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Jim Schrock

Urban Organic Farmer

Eden Urban Farm

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I agree to the Terms of Service and Privacy Policy. I understand that I will receive a subscription to ZoomInfo Community Edition at no charge in exchange for downloading and installing the ZoomInfo Contact Contributor utility which, among other features, involves sharing my business contacts as well as headers and signature blocks from emails that I receive.

Eden Urban Farm

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Web References(17 Total References)


The Fig Tree - Archive of Feature Articles 2014

thefigtree.org [cached]

Jim Schrock
Jim Schrock, urban organic farmer, Eden Urban Farm, also operates a recycling business, Earthworks, to care for the earth.


The Fig Tree - Archive of Feature Articles 2014

www.thefigtree.org [cached]

Jim Schrock
Jim Schrock, urban organic farmer, Eden Urban Farm, also operates a recycling business, Earthworks, to care for the earth.


Fig Tree - Jim Schrock is urban organic farmer and recycler

www.thefigtree.org [cached]

Jim Schrock | Jim Schrock, urban organic farmer, Eden Urban Farm,
Jim Schrock | Jim Schrock, urban organic farmer, Eden Urban Farm, Jim Schrock Jim Schrock said Crystal Spring Creek runs through the farm. Roots for Jim Schrock's two ventures, Earthworks Recycling and Eden Urban Farm, emerged when he was 14 years old. On the way home between Hartline and his family's farm, he, his father and uncles would stop at the dump to salvage items to reuse on the farm. During high school in 1973, Jim started picking up newspapers house-to-house in Hartline. Every year his mother hauled a cattle truck full of newspaper to a packaging plant in Wenatchee. After graduating and two quarters at Eastern Washington State College, he moved to Spokane and began earning a living by going door-to-door, picking up newspapers from 1977 to 1982. He could make a living picking up from 2,000 houses a month. He also picked up aluminum cans and cardboard. In 1980, he opened Earthworks Recycling at 1904 E. Broadway with Rick Veland, a friend from Hartline. It was a buy-back center for newspapers and aluminum cans. Jim continued door-to-door pickups in the Hartline area. Jim got a $1,000 loan and reopened it. He had kept current with paying money owed and avoided bankruptcy. "Over the years, we began accepting more recyclable items and began charging to recycle things like junk mail," he said. Now, even though many people put recyclables in the blue bins they set out at their curbs and pay the city to pick them up, Jim said there is still a market for recycling newspaper and cardboard. Paper he buys to recycle, he sells in Spokane County to make more newspaper at the Millwood paper mill. The rest is sold to be made into building materials in Spokane. Before curbside recycling, Jim bought glass crushers, but with the glut on glass, the machinery is worthless unless interest in clean glass products revives. A year and a half ago, Earthworks opened a second-hand store on the same block at 723 N. Napa St. There he sells metals, copper tubing, furniture, brass light fixtures, books, vintage items, old magazines, moving boxes and building supplies, items too good to salvage or recycle. The store is breaking even already, he said. He likes to "find stuff at the recycling center to sell and reuse." Because so much metal is stolen, Earthworks is careful, taping transactions, recording ID and vehicle information of sellers, and paying according to Washington State and Spokane County law. Many thieves eliminate themselves, because they lack a valid ID. In Spokane's Vinegar Flats neighborhood, Jim owns 38 acres beside Latah Creek off Inland Empire Way for Eden Urban Farm. It includes five houses, an apartment building and a greenhouse, plus root cellars from a 1920s carrot farm. He bought 17 acres in 2003 from the family of a Chinese herbalist, who had bought it in the 1940s, and two years ago bought the other 21 acres to save as farmland. His house there was built in 1897. He previously owned 1.3 acres on Maringo Dr. on the Spokane River across from Millwood as a precursor to this farm. While his family's farm is conventional, Eden Urban Farm uses organic practices, and is working toward certification. He is also updating it as a place to create a small community. So far, he has cleaned out 400 cubic yards of trash, metal and wood from the creek banks and farm, with about 100 cubic yards more to clean. This year, Jim and his partner, Tarawyn Waters, will again sell produce at the Spokane Farmers Market, which opens May 10 and the Perry Street Thursday Market. He also sells to restaurants and hopes to triple their Community Supported Agriculture (CSA) subscribers to 30 members this year. "In good years, subscribers receive more vegetables, and in bad years, fewer," Jim said. Growing up, Jim learned from his grandparents the value of the only things on their table-except the salt and pepper-being from the farm.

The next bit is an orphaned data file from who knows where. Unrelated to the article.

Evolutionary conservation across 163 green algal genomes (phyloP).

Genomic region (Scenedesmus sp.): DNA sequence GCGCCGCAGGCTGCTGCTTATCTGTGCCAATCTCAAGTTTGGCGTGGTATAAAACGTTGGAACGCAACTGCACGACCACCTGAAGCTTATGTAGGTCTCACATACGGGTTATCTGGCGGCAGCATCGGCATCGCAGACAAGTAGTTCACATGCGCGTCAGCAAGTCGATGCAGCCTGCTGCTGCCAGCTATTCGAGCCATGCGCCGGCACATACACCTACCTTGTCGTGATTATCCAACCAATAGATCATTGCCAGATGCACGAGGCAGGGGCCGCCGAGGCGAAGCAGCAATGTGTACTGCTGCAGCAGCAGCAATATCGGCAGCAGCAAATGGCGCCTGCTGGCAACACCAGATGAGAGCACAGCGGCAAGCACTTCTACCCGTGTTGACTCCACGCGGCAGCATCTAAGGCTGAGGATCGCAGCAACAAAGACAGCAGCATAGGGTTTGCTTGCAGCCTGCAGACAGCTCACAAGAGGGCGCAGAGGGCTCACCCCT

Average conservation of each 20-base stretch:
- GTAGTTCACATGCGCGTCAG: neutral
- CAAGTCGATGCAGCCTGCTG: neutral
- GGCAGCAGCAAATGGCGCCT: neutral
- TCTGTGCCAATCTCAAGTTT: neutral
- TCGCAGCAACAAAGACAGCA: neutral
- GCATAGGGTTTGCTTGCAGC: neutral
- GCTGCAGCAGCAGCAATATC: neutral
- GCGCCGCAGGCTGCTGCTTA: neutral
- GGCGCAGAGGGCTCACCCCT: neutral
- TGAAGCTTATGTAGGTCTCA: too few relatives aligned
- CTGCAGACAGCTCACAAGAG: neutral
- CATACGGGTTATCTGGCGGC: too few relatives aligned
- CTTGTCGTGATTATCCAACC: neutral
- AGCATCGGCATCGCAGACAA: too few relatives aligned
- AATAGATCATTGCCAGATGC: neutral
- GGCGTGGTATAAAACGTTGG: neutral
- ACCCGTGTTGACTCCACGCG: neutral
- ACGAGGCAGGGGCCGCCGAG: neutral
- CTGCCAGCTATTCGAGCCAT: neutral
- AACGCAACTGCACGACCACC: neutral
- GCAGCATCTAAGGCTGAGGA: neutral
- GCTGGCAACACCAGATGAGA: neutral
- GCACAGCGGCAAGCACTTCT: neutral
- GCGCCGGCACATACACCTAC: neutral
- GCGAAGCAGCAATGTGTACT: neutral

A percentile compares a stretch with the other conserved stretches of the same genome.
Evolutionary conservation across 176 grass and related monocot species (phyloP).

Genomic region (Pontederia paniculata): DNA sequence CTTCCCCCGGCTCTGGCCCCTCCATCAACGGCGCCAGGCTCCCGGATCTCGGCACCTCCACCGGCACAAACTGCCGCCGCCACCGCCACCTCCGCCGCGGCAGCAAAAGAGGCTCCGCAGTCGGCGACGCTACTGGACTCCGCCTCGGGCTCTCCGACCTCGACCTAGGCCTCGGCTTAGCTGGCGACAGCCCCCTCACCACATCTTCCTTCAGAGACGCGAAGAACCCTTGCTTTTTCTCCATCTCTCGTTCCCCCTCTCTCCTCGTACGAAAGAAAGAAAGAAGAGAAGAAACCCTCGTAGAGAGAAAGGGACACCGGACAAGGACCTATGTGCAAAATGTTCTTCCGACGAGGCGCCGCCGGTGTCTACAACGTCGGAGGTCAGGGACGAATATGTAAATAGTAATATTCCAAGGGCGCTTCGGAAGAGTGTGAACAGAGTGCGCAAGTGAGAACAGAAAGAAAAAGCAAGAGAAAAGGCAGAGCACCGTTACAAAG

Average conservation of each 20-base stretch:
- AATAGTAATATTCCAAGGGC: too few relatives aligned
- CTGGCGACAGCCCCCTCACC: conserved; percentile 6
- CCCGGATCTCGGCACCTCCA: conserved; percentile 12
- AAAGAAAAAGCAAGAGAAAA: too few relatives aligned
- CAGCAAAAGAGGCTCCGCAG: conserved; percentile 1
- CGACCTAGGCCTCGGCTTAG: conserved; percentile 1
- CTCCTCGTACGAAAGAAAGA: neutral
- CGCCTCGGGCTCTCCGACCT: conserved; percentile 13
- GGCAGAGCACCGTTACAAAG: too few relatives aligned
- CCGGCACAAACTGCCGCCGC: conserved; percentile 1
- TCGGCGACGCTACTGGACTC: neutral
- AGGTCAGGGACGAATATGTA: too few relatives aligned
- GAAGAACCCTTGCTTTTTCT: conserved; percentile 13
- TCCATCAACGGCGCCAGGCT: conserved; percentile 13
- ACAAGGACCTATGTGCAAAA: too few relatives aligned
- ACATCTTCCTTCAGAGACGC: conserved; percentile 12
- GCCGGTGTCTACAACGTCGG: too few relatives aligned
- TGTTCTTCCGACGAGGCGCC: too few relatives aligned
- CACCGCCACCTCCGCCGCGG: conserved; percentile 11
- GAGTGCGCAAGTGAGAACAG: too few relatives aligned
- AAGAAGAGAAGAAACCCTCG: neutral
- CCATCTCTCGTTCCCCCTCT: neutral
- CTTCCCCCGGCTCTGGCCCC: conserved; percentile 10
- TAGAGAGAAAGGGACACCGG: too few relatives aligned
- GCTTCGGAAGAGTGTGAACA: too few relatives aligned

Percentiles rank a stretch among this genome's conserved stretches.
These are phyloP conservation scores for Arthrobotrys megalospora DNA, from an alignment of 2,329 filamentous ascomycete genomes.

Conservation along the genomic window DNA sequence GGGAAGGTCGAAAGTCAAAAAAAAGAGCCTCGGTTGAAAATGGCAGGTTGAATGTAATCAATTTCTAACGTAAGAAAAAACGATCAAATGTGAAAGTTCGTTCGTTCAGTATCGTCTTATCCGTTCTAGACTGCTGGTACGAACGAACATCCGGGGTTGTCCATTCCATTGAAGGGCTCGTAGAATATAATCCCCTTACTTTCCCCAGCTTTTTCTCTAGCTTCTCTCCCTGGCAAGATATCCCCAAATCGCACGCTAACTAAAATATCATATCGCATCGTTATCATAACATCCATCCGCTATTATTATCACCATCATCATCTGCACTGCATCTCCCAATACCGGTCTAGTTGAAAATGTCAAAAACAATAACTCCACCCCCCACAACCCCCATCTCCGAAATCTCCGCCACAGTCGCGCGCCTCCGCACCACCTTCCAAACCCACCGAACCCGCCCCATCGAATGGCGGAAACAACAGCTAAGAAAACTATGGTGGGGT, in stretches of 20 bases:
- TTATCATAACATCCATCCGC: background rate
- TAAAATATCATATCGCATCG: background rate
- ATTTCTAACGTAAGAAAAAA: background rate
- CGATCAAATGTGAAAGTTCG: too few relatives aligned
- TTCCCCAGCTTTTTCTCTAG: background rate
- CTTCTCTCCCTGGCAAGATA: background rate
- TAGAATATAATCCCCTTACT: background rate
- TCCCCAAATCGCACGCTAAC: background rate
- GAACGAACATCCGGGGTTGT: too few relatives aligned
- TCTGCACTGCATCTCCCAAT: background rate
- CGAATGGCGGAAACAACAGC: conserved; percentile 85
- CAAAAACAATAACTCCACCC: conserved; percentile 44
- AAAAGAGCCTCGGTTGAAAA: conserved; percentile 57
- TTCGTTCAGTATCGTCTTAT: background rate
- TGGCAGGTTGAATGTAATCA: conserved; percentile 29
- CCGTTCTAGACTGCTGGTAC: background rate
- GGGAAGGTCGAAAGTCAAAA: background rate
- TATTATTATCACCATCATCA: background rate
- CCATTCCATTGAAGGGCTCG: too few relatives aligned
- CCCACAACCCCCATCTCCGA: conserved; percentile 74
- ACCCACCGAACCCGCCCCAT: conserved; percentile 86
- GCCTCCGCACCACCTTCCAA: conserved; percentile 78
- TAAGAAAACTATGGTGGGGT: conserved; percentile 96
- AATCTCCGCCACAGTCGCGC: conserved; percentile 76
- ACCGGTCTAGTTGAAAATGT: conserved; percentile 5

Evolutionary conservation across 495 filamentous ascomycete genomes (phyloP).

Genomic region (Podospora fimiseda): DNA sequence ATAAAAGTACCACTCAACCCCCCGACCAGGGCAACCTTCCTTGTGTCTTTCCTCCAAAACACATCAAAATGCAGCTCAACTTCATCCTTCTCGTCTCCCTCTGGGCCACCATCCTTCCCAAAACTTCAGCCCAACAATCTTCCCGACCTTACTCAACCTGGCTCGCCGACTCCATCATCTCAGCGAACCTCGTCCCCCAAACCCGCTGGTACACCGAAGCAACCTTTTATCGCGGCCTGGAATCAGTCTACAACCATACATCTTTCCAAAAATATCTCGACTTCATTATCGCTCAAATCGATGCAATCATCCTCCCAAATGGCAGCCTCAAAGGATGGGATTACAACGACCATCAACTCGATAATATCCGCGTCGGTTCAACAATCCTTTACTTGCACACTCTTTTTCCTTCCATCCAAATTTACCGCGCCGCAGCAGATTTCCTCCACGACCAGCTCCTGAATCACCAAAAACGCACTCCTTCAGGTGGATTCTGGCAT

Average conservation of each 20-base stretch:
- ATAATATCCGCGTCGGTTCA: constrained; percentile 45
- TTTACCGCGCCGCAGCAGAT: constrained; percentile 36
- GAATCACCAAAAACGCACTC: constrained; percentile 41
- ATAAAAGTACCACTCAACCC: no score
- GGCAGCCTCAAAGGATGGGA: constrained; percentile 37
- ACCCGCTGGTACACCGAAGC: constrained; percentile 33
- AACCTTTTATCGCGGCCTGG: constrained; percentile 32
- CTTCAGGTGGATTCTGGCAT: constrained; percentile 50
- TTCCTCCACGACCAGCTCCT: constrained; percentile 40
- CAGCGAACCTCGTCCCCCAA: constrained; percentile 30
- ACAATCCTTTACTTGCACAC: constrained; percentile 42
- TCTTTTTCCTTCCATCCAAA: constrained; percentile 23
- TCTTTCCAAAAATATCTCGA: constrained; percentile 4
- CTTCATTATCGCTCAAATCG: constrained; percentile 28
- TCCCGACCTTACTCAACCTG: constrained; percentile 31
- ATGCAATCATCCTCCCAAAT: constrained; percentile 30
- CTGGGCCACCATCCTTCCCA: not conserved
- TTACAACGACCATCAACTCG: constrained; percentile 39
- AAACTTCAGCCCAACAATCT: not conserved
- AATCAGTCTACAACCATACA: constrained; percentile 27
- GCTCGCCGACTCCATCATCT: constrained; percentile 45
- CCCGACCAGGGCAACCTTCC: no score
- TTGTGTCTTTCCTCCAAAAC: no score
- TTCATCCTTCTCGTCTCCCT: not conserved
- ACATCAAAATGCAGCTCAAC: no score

Urban Eden Farm

www.urbanedenfarm.com [cached]

Please email Jim at:jim@urbanedenfarm.com
The farm is owned by Jim Schrock, who also owns Earthworks Recycling. Jim grew up on a grain, hay, and livestock farm, south of Grand Coulee Dam in Central Washington. His family has been farming in Washington State since 1883. Chef sales: Please email Jim at: jim@urbanedenfarm.com for prices and availablity.


Delete This Newsletter: Recycling News » Subscribe!

dtn.earthworksrecycling.com [cached]

You can reach Jim at Jim@EarthworksRecycling.com
Delete This Newsletter is brought to you by Jim Schrock and Brian Schumacher of Earthworks Recycling in Spokane, Washington.


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